With our expanding view of the universe’s complexity and the proliferation of extraterrestrial-themed documentaries on mainstream television, the concept of life from other planets is not as far out as it once was.

This Saturday, the field of alien abduction will make a close encounter in Maine, when Gorham plays host to the Experiencers Speak conference.

The event, expected to attract 400 people from the U.S. and Canada, boasts big-name speakers in the field, headlined by Travis Walton, the author of “Fire in the Sky.”

Walton’s case is one of the most well-known abduction stories, and includes the added element of six eyewitnesses.

On Nov. 5, 1975, Walton was part of a logging crew contracted by the U.S. Forest Service in Arizona. The men claimed that after a long day of work, they were headed home over a bumpy logging road when they saw strange lights, and soon pulled alongside what they reported to be a hovering spacecraft.

Walton jumped from the truck to get a closer look, and later claimed that he was struck in the chest by a light beam. This caused the rest of the crew to flee in horror, but once they reached the main road, they turned back to look for him. But he was nowhere to be found.

Meanwhile, Walton reported waking up on a table surrounded by smallish aliens. He later encountered very human-looking beings, he said, who eventually returned him to a deserted road. He thought it was the same night, but in reality, five days had passed, during which an extensive search for him had been mounted.

The case received extensive publicity, and was both written off as a hoax and held up as definitive proof of extraterrestrial life. Walton published his account of the incident in 1978, and in 1993, it was turned into the film “Fire in the Sky.”

These days, Walton maintains a busy schedule speaking at conferences and events and conducting media interviews.

“It has changed everything for me,” Walton, 59, said during a recent phone interview. “I was forced to go with the cards that life dealt me.”

At the conference, Walton said he will “talk about the whole incident itself, the investigation that followed by law enforcement and UFO investigators, and the making of the movie. I always make time for questions and answers.”

In the years since his experience, public perception of UFOs and extraterrestrial beings has changed dramatically, Walton said. He attributes much of this to advances in science that have shown, for example, that the Milky Way galaxy alone contains an estimated 10 billion planets capable of supporting life. NASA estimates there are hundreds of billions of galaxies in the universe.

“There’s a big push for disclosure,” Walton said. “I do believe the government knows more than they let on. But at the same time, I believe there’s a lot of this they’re puzzled about. They’re probably not being more forthcoming for good reason.”

Scientific “ufologist” Kathleen Marden — the niece of New Hampshire couple Betty and Barney Hill, who were made famous by their claim of alien abduction in 1961 — will also speak at the conference. Marden has published a novel with Stanton T. Friedman about her late aunt and uncle’s story, “Captured! The Betty and Barney Hill Abduction Experience.”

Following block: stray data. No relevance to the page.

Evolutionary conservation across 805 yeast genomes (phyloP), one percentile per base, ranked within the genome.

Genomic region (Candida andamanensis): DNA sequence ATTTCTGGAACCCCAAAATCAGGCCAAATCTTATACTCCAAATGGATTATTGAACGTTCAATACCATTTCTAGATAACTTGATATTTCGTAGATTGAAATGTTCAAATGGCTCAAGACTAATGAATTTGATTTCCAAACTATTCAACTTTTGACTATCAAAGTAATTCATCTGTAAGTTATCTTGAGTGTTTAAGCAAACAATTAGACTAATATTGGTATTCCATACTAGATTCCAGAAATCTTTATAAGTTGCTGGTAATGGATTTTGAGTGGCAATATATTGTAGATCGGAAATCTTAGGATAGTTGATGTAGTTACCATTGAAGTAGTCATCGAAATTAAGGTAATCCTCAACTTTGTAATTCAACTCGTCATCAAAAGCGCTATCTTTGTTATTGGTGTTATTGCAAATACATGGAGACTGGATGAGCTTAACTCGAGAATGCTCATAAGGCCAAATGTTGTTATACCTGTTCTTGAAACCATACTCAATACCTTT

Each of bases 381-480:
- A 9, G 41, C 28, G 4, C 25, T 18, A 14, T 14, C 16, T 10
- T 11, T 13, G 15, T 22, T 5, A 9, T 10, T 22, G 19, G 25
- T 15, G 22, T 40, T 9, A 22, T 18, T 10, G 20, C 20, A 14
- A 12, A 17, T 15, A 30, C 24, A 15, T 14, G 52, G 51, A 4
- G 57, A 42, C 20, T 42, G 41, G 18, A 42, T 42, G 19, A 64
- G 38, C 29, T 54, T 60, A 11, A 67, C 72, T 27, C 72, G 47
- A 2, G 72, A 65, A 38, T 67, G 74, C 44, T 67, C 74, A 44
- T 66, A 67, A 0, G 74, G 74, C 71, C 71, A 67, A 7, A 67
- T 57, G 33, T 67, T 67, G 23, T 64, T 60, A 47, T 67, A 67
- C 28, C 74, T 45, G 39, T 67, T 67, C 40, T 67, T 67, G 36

Others speaking at the conference include Peter Robbins, who will talk about his alien abduction research with the late Bud Hopkins, and Christopher Bledsoe, who recently shared his story of abduction in North Carolina in a Discovery Channel documentary.

The conference is being organized by Audrey Starborn of Oxford who, along with her identical twin sister Debbie, will speak at the event.

Starborn, the founder of a national support group for abductees called Starborn Support, said the conference is “all about spreading awareness that this is a very real phenomenon that affects a lot of people.”

Starborn and her sister understand the phenomenon from personal experience, she says.

“We’ve been experiencing these things since we were really young children, even in the crib,” Starborn said. “We’d wake up in reverse beds and in reverse pajamas. That always had us a little bit confused. We’d be scared to go to bed, and we’d tell our parents ‘the bald man’s coming.’ “

Her parents wrote off the comments as overactive childhood imaginations — until one day, when their mother saw a magazine cover depicting an extraterrestrial being and recognized the image as identical to ones she’d seen in her daughters’ journals.

Starborn says the experiences continue to this day, and that she has snatches of memories of blue light filling her bedroom and being brought out of her bed and into a spacecraft.

She claims that over the years she’s encountered numerous beings, including different types of gray aliens, more human-like creatures that glow and can fly, and rather frightening reptilian-like creatures. Starborn said some of these entities are benevolent, and others are not.

She and her sister have both needed surgery to remove unexplained scar tissue on their internal organs and neither has tonsils, although they have never undergone tonsillectomies. They were recently featured in a National Geographic program on UFOs.

“We work with experiencers all over the country,” Starborn said. “We hold meetings where we can get together and not be judged.

“My identical twin sister and I have always had each other to talk to about it. But that’s not the case for others.”

Staff Writer Avery Yale Kamila can be contacted at 791-6297 or at:

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